(To the Editor of the Wesleyan-Methodist Magazine.) No doctrine of holy Scripture can by possibility be more deeply interesting and important than that of a sinner's justification before God, consisting as it does in the full and free forgiveness of all past sin; so that the connexion between guilt and punishment is broken off, and the happy partaker of this blessing is invested with all the privileges of righteousness. Till this momentous change in a man's relation to God takes place, it is impossible that he should be happy ; for the wrath of God abideth on him; he is under actual condemnation; and is liable every moment to die in his sins, and be plunged into hell. There are persons who, in their indiscreet zeal to exalt the privilege of entire sanctification to God, speak disparagingly of justification, and of the spiritual influence and enjoyments which are connected with it. But such persons have very imperfect apprehensions of divine truth, and need an Aquila and Priscilla to “expound unto them the way of God more perfectly." Justification is one of the greatest blessings that fallen inen can receive at the hands of God; inasmuch as it is the foundation of all their safety and happiness both in time and eternity. Without it, there is no peace of conscience, no regenerating and sanctifying grace, no well-grounded hope of eternal life. But all these blessings follow in its train. Well may it therefore be said, (Rom. iv. 6-8,) “ David describeth the BLESSEDNESS of the man to whom God. imputeth righteousness without works, saying, BLESSED are they whose iniquities are forgiven, and whose sins are covered. BLESSED is the man to whom the Lord will not impute sin.” Nor does “this BLESSEDNESS come” exclusively upon the circumcised race. It is equally free for sinners of the Gentiles ; for it flows from the mere mercy of God, which is “ wide as the world ; ” it is conveyed through the sacrifice of Christ, which “taketh away the sin of the world ;” and it is offered to every guilty soul of man, upon the one and simple condition of faith in Christ, exercised in a penitent state of the heart : so that, at whatever time any man truly believes in the Saviour, he passes from death unto life ; he receives the Holy Ghost, the seal and witness of his adoption ; and he becomes an heir of life eternal : the Spirit which seals him as the child and property of God, at the same time renewing his whole moral nature,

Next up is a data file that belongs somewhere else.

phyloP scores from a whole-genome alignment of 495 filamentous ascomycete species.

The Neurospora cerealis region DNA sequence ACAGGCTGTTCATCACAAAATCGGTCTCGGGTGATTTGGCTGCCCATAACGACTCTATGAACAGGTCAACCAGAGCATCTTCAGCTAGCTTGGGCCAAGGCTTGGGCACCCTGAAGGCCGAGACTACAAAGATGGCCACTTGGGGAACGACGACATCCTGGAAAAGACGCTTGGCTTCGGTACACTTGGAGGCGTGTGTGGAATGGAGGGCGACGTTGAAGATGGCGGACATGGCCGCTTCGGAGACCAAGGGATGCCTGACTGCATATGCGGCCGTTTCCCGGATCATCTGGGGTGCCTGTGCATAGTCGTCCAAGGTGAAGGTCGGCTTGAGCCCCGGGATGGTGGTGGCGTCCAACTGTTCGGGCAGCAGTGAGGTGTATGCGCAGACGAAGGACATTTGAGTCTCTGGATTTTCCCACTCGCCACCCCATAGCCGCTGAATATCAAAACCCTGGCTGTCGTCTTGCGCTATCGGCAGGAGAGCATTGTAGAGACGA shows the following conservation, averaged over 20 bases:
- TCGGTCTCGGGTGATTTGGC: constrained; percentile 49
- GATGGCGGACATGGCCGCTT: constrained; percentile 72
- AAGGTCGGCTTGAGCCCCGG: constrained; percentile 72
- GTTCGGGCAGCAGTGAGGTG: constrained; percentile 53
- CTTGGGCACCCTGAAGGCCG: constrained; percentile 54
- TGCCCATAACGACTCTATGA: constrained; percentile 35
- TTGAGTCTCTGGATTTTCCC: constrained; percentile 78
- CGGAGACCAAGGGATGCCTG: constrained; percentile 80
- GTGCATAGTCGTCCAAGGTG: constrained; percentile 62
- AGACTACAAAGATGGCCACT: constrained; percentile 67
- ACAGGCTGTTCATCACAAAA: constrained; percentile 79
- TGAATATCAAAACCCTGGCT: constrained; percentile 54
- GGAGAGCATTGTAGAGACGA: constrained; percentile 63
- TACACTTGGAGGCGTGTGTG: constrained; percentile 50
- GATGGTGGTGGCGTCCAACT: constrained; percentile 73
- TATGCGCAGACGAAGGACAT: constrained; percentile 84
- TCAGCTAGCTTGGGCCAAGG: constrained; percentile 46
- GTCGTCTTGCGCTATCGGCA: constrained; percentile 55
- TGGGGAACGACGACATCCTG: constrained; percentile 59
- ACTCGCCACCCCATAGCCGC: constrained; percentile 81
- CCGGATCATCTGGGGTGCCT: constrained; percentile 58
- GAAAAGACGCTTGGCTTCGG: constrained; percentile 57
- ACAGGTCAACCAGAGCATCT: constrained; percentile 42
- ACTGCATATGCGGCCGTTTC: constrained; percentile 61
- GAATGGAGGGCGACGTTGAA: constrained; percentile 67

According to the general tenor of holy Scripture, when any man is actually “pardoned for all that he hath done,” he ENJOYS the favour and the peace of God; in consequence of which he can, with childlike confidence, place himself under the divine protection, and contemplate the solemnities of death and eternity, not only without the terror which guilt inspires, but with cheerful hope. This was the doctrine of the Wesleys; and hence they taught their spiritual children to sing,